From Unearthing The Music
Dzeltenie Pastnieki are a Latvian band formed in 1979 in Riga, Latvia. Their name means "the yellow postmen" in Latvian, and is sometimes abbreviated to DzP. They were among the pioneers of new wave as well as reggae in the former Soviet Union. The music has ranged from guitar/bass/drums-based post-punk to minimal synthpop to experimental tape manipulation.
The constant core members of the band have remained Ingus Baušķenieks (bass, keyboards, vocals) and Viesturs Slava (guitar, keyboards, vocals), with Zigmunds Streiķis (keyboards) and Ilgvars Rišķis (drums) completing the "classic" line-up. Most members of the band, past and present, are alumni of the school currently known as Riga State Gymnasium No.1 (formerly Leons Paegle Riga Secondary School No.1): Ingus Baušķenieks (1974), Viesturs Slava (1974), Andris Kalniņš (1974), and Mārtiņš Rutkis (1975).
Their first six albums (1981–1987) were home-recorded using consumer tape recorders, and distributed by means of magnitizdat, on 1/4" reel-to-reel tape and compact cassette, with no artwork. Despite popular demand throughout the 1990s, none of these albums was released properly until 2003, when Baušķenieks began issuing them on compact disc on his own label, IB Ieraksti.
Contemporary Latvian composer Mārtiņš Brauns has said that Dzeltenie Pastnieki influenced the entire Latvian scene, including himself, and even Raimonds Pauls. The band's work of the 1980s has often been praised by leading Russian music critic Artemy Troitsky. Also, DzP were the only Latvian-language artists featured in Alexander Kushnir's book 100 магнитоальбомов советского рока (1999, "100 Tape Albums of Soviet Rock"), with dedicated chapters for two of their albums - Bolderājas dzelzceļš (1981) and Alise (1984).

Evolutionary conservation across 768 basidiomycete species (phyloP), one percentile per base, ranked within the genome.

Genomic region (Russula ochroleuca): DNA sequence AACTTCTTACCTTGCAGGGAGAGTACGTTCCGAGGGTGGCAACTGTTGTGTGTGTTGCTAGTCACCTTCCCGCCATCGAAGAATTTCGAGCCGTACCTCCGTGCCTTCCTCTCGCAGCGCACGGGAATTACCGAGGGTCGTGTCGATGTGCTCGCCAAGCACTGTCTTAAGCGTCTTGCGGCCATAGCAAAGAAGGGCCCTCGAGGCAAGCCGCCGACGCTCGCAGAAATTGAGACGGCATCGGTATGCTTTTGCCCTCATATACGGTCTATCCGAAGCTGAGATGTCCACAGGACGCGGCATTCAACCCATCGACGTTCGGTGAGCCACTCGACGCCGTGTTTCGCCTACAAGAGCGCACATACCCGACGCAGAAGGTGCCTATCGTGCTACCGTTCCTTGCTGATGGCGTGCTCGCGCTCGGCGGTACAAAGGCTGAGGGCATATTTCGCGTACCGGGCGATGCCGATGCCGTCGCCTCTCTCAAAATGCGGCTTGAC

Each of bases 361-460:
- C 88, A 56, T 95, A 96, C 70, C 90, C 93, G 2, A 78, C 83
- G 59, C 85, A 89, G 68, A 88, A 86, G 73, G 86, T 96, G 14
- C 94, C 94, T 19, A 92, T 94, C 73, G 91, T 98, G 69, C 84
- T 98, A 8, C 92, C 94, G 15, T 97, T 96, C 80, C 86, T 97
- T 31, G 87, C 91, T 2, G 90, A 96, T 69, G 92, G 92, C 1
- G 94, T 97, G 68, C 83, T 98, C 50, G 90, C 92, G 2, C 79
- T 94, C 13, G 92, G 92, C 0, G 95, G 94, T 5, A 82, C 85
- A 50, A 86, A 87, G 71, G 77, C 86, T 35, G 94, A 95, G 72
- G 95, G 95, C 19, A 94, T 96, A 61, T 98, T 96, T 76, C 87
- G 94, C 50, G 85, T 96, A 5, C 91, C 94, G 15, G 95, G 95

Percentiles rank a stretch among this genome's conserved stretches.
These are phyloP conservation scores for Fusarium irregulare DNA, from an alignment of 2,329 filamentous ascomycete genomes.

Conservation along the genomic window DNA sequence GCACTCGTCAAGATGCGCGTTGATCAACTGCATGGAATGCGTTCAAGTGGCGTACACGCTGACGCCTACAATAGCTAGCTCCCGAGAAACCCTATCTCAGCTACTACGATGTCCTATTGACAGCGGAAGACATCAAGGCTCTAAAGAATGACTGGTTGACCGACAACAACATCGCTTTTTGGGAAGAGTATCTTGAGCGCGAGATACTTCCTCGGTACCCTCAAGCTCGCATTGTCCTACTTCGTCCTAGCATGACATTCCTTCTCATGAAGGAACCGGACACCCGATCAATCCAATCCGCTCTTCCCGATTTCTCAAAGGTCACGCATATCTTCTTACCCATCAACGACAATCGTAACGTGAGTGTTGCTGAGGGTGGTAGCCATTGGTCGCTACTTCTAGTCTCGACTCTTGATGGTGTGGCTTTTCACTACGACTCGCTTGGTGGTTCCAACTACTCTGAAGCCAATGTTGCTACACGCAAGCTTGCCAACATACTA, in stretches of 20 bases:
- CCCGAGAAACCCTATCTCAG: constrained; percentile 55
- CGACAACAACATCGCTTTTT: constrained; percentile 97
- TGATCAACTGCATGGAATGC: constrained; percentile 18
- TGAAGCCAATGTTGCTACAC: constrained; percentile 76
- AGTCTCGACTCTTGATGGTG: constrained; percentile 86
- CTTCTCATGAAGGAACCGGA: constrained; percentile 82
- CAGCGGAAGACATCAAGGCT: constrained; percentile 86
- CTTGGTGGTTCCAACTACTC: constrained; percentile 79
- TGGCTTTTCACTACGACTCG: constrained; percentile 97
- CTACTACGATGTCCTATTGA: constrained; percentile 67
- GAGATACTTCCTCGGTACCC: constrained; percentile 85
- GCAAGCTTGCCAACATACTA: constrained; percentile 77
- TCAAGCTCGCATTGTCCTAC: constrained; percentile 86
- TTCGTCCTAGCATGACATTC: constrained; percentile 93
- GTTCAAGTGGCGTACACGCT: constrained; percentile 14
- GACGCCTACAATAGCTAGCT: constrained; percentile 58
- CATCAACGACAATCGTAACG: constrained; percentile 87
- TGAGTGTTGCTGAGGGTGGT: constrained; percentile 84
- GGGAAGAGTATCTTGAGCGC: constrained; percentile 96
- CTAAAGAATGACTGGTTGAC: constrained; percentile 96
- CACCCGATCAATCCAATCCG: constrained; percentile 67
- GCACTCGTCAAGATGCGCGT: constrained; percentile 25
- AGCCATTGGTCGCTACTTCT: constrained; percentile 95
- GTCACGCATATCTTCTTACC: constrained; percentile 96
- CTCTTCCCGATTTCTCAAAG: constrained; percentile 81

The earliest incarnations of Dzeltenie Pastnieki were formed in the mid 1970s around Baušķenieks, and it is said that the band's early days were spent performing at dance events, playing covers of songs by Gary Numan, Bob Marley, Blondie, and The Police, among others. In the spring of 1981, while under an early name, Jaunais Sarkanais Karalis ("The New Red King", in reference to King Crimson), the band recorded a half-hour-long demo album entitled Madonas galerts (The Meat-Jelly of Madona). Photographs from the recording session show the band at this point consisting of Baušķenieks, Slava, Andris Kalniņš (keyboards, saxophone), and Mārtiņš Rutkis (guitar).
Songs from Madonas galerts were re-recorded later the same year for the proper Dzeltenie Pastnieki debut album, Bolderājas dzelzceļš (The Railroad of Bolderāja; usually misspelt as Bolderājas dzelzsceļš, even on the 2003 CD release). A majority of songs on it were written or co-written by NSRD core members Hardijs Lediņš and Juris Boiko, and date back to material recorded earlier by Seque - a pre-electronic version of NSRD and also the name of their record label. Additionally, it was Lediņs who named the band, after an early song, "Dzeltenais viltus pastnieks" ("The Sham Yellow Postman").